Children in balanceOn the night of August 24, 2013, the father received an email from the mother stating that she and the children had moved from East Hampton to Westhampton Beach—a distance of about 32 miles. Under their divorce settlement stipulation entered just 3 months earlier, it was agreed that the parties would share joint custody of their two children. The mother was to have residential custody of the children, subject to parenting time by the father from 4:00 p.m. to 6:00 p.m. on Mondays, Tuesdays, and Thursdays, from 4:00 p.m. to 7:30 p.m. on Wednesdays, and on alternate weekends (i.e., on 8 out of 11 days).

In September, 2013, the father moved to enjoin the mother from relocating. At the ensuing hearing, the father testified that he normally works from 8:00 a.m. until 4:00 p.m. on weekdays. He testified that it usually took him about five minutes after finishing work to drive to the former marital residence in East Hampton to pick up the children for visitation. He further testified that it now took him 50 minutes to drive from his home in East Hampton to the mother’s new home in Westhampton Beach.

The mother testified that she moved because she had voluntarily changed jobs from a bank located in Bridgehampton to a bank located in Medford, and that the move cut 30 minutes off her new commute in each direction. She testified that her total compensation at the new job was comparable to her total compensation at her old job. She further testified that she moved to be closer to her parents in Riverhead. She testified that the children saw her parents about twice a month when they lived in the former marital residence in East Hampton, and about once a week after the move to Westhampton Beach.

Sufflok County Supreme Court Justice Stephen M. Behar granted the father’s motion to enjoin the mother’s relocation. The mother appealed.


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In its August 19, 2015 decision in Hof v. Hof, the Second Department, almost matter-of-factly, addressed a number of pendente lite and pre-nuptial agreement issues.

To begin, the Court affirmed the determination of Suffolk County Supreme Court Justice John B. Collins, that after a hearing upheld the parties’ prenuptial agreement. By that agreement,

In its October 22, 2014 decision, the Appellate Division Second Department in Ebel v. Ebel  upheld an open-court divorce settlement stipulation against the attack of the wife.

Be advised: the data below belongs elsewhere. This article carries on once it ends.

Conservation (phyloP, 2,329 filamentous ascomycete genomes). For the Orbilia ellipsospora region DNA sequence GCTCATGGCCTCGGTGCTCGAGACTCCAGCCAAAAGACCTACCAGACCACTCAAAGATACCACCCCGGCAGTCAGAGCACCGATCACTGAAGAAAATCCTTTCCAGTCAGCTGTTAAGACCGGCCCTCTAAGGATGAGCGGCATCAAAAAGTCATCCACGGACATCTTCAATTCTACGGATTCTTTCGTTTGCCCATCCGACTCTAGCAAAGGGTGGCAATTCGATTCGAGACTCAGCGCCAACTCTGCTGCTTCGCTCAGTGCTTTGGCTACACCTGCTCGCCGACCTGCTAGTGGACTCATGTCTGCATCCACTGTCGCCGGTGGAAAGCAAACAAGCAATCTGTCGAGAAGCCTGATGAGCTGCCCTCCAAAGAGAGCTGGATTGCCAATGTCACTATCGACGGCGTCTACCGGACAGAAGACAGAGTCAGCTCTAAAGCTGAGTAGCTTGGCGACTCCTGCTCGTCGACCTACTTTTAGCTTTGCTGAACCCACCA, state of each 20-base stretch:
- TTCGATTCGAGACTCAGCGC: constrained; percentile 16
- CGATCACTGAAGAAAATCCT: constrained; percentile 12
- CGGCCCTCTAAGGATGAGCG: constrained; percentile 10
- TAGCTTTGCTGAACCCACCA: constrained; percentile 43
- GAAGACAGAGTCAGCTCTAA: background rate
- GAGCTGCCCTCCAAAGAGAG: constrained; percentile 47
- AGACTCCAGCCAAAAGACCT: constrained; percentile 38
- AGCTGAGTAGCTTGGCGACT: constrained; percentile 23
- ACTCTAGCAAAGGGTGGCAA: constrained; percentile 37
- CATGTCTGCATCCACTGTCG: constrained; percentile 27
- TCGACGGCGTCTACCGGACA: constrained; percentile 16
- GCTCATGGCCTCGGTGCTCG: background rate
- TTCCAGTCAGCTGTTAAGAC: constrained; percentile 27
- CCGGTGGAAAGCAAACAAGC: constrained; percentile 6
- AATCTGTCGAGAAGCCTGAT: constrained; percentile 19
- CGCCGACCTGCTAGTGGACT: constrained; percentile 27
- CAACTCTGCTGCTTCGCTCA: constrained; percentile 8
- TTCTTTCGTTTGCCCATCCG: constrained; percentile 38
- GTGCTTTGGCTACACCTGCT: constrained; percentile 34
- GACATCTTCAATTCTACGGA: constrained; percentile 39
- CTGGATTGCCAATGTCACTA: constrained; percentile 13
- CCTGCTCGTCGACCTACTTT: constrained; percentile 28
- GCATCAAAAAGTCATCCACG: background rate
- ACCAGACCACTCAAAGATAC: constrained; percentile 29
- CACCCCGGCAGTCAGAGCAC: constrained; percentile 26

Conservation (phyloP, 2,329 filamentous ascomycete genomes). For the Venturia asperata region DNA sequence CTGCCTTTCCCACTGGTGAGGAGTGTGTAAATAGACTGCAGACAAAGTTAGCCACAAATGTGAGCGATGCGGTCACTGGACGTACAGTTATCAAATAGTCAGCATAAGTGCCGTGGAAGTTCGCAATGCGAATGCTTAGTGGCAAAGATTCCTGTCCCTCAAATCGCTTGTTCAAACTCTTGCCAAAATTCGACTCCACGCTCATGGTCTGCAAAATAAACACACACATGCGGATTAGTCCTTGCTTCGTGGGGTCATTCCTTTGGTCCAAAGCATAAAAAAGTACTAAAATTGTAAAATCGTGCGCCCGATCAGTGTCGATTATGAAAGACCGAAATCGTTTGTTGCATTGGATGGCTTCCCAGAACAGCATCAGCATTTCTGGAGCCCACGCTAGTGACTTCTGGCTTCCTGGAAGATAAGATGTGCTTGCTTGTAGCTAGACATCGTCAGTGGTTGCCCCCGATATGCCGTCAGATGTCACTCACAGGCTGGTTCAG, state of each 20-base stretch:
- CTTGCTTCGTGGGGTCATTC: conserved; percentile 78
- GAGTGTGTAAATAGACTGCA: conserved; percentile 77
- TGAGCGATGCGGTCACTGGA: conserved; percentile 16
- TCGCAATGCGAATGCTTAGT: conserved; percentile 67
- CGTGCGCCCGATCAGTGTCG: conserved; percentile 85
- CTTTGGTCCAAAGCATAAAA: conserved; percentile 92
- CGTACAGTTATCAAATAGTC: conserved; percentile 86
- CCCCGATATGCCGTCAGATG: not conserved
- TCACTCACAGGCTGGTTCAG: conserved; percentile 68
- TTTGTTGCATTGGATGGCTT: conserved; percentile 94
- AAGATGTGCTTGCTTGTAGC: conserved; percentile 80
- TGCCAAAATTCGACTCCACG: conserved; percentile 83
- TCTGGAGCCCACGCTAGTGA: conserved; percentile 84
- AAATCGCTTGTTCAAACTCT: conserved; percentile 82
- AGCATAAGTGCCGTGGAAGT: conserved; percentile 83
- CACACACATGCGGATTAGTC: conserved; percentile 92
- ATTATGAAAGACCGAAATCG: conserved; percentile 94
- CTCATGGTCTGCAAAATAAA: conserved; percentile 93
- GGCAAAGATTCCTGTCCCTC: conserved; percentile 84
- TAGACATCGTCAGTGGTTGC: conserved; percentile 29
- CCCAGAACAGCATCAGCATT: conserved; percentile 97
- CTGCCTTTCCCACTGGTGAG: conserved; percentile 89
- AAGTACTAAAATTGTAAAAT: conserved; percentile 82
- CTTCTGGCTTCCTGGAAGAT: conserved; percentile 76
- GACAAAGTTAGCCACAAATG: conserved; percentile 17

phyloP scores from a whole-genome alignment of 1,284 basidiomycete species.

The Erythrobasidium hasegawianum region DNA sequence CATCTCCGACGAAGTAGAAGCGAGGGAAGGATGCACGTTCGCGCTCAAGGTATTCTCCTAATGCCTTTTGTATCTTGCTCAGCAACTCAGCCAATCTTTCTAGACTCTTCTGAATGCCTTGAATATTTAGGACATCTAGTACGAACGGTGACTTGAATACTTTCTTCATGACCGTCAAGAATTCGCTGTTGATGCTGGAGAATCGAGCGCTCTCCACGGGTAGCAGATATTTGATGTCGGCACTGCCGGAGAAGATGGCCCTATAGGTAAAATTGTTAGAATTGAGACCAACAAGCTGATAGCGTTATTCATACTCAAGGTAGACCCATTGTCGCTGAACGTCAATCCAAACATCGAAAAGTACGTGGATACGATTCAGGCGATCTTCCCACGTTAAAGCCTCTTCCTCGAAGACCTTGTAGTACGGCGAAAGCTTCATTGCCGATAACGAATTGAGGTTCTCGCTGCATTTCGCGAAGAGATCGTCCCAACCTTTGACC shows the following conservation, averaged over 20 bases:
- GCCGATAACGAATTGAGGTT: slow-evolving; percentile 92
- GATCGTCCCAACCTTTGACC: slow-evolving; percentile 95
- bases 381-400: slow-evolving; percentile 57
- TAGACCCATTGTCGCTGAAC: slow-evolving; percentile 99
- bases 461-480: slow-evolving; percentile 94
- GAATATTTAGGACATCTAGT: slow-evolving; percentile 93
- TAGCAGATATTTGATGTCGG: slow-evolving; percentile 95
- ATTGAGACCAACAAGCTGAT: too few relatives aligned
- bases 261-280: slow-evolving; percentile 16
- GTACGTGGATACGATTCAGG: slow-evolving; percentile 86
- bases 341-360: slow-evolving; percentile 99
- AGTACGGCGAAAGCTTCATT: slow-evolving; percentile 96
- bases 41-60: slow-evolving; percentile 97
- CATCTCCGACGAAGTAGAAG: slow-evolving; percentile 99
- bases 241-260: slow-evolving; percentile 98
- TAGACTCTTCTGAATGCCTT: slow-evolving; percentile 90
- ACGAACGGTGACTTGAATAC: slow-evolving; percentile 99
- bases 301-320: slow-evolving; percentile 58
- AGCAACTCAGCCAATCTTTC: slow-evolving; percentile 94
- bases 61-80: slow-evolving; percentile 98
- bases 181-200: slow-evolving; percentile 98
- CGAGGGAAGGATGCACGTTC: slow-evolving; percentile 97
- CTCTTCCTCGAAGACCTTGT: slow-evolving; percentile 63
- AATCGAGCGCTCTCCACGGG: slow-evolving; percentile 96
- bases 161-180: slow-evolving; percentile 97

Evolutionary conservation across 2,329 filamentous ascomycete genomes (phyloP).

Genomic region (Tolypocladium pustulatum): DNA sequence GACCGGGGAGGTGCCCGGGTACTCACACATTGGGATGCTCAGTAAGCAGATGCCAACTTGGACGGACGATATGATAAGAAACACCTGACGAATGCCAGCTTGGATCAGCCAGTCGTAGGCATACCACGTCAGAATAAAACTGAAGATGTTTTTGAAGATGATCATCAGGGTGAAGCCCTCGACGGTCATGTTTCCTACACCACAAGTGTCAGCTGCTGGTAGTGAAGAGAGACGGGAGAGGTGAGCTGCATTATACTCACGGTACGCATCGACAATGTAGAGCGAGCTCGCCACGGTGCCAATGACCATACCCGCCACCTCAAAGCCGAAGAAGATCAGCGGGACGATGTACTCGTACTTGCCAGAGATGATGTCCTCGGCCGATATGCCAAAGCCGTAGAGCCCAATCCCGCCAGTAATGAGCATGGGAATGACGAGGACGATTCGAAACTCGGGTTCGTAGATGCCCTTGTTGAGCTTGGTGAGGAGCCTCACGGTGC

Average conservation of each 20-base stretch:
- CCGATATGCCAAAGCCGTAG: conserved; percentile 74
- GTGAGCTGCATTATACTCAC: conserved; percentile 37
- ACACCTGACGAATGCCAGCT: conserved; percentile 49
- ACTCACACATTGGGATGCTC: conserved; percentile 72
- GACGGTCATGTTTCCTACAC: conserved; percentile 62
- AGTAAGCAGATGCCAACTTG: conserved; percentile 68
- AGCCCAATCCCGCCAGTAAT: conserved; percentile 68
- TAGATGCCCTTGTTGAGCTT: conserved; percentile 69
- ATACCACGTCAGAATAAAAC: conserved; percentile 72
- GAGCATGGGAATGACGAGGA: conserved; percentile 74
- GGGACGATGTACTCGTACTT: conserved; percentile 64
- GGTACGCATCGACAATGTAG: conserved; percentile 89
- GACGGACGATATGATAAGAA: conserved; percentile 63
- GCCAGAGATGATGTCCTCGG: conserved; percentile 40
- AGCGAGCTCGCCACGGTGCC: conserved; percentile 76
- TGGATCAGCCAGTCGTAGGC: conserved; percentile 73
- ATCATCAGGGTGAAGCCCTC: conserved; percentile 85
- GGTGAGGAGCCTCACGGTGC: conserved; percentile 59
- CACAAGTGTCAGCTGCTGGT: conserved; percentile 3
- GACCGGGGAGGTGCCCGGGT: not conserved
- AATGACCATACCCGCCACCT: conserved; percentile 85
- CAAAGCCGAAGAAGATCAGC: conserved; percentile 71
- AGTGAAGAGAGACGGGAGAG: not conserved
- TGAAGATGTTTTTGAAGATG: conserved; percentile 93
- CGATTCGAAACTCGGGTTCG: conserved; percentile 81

In his June, 2012 determination of the lower court, then Supreme Court Suffolk County Justice Hector D. LaSalle (now himself an Associate Justice on the Appellate Division Second Department) had rejected the argument of the wife that her emotional state prevented her from entering that May, 2011 settlement stipulation knowingly, voluntarily and intelligently.

On appeal, the Second Department first noted that the wife’s contention that the terms of the parties’ stipulation of settlement were unconscionable was not properly raised on appeal, as it was not raised at the trial level.

The wife’s additional contention on appeal that the stipulation should have been vacated because it did not address, and she did not waive her claims regarding, certain financial issues was also found to be without without merit.

The Second Department noted that stipulations of settlement are favored by the courts and are not lightly cast aside, particularly when the parties are represented by attorneys.

Where, as here, the record demonstrates that the parties validly entered into a comprehensive open-court stipulation by which the plaintiff knowingly, voluntarily, and intelligently agreed to be bound, the agreement will not be set aside.

Here, the terms of the parties’ agreement, including issues of financial support and equitable distribution of the marital residence, were placed on the record in what the Justice LaSalle characterized as a “global stipulation of settlement.” Moreover, the wife’s counsel affirmatively waived all other equitable distribution matters and withdrew all outstanding requests for relief.


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